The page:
The Zen Artist: What Comes Next?
I believe the path of artistic inspiration runs parallel to the path of enlightenment. Let’s explore this idea with an ancient Zen riddle.
Once a monk made a request of Joshu.
“I have just entered the monastery,” he said. “Please give me instructions, Master.”
Joshu said, “Have you had your breakfast?”
“Yes, I have,” replied the monk.
“Then,” said Joshu, “wash your bowls.”
The monk had an insight.
You might be reading this and think, what insight? How is this a riddle? What about breakfast now? Zen koans are abstract by nature, so let’s walk through it.
The monk, like the art student, is looking for enlightenment from a wise teacher. But instead of the teacher providing lessons on higher teachings, he asks the student about the state of his breakfast (I love this). Once they are both up to speed on the current state of the student’s meal schedule, the master Joshu lays out a clear and concise path to insight. “Wash your bowls”.
“Wash your bowls” is not a metaphor. It doesn’t relate to some esoteric text you’ve never read. It is what it says it is. The path to insight, for this student, is to literally wash the dishes.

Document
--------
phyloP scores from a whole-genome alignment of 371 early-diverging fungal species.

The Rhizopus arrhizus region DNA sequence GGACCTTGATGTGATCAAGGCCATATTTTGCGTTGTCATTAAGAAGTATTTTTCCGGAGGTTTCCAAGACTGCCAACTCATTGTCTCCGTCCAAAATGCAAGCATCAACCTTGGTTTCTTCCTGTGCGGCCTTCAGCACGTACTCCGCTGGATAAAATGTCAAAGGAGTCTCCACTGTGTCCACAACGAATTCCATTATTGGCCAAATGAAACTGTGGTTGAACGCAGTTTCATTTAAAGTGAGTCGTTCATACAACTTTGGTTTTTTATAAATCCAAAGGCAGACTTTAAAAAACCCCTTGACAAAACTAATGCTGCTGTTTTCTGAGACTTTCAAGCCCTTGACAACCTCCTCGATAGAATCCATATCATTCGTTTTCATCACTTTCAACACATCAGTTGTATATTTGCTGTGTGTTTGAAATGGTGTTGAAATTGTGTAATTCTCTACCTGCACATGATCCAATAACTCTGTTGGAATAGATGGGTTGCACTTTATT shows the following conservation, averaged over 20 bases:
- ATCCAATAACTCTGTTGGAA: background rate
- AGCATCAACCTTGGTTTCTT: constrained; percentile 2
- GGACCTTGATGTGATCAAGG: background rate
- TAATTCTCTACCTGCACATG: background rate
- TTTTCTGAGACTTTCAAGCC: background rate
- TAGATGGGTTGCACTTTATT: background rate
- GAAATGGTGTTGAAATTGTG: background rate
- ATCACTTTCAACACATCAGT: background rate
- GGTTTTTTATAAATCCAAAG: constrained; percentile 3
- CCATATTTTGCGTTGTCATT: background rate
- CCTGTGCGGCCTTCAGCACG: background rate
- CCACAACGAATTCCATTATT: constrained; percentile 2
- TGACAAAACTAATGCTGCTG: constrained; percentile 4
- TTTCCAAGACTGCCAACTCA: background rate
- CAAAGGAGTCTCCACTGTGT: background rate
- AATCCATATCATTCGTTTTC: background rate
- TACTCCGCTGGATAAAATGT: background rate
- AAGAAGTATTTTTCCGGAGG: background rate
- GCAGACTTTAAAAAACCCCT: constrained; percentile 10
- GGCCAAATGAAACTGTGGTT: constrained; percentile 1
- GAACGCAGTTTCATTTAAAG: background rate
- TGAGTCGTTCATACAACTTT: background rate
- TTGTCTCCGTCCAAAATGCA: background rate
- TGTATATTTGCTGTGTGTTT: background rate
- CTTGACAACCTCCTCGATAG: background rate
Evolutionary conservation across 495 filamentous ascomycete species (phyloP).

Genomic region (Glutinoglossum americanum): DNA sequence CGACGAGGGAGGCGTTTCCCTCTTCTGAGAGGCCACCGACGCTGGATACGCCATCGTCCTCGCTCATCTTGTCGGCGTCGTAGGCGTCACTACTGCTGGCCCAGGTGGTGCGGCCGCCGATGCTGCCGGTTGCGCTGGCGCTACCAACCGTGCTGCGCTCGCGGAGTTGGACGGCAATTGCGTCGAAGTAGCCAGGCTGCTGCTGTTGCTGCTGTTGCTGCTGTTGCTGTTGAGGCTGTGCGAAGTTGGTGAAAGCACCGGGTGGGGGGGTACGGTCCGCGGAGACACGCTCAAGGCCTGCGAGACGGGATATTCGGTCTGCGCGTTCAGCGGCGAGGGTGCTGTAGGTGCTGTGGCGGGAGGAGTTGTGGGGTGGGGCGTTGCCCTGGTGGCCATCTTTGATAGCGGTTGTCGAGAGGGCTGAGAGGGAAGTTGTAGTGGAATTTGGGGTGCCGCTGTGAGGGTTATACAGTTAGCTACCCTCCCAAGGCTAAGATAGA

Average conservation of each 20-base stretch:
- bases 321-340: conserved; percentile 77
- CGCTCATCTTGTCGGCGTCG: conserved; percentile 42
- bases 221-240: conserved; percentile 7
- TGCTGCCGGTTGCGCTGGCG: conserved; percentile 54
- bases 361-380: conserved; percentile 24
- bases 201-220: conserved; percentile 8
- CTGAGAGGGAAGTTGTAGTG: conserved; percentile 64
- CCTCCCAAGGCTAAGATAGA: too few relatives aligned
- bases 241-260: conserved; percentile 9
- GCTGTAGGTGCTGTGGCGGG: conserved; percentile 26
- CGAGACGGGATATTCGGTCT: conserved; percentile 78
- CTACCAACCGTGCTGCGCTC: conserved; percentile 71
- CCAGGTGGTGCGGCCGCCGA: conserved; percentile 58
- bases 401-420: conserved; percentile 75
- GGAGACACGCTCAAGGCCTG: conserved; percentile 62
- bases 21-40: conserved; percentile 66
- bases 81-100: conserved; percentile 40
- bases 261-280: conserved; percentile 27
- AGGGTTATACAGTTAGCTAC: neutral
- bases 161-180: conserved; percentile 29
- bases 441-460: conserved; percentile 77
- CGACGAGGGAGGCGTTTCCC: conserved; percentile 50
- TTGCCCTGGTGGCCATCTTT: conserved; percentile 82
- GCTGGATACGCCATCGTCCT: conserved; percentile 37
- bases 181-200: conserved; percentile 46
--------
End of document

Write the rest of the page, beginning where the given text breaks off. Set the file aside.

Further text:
I meet artists all the time that assume their REAL art career begins sometime in the future. Whether that means after graduation, employment or getting published in an annual. So many artists have failed to notice that they are already real artists. To be a real artist is to wash brushes. It is to unpack the van after a show. It is dumping terrible sketches into the trash.
This lesson came to bear with Justin Donaldson when he realized the “studies” he was making were the true center of his art career. By peeling away the expectation for some future transformation and simply focusing on the work that was already present, he was able to see the ways in which he was already creating great art.
In this riddle and in our art, the challenge is to be present in the process. We are all naturally inclined to glaze over the most important lessons of our life. They just sit there, staring us in the face like day old dishes. Being present in the current moment has the power to clear away that fog and reveal the higher truths that exist in our lives every day.
Because it is so very clear,
It takes longer to come to the realization.
If you know at once candlelight is fire,
The meal has long been cooked.
— The Gateless Gate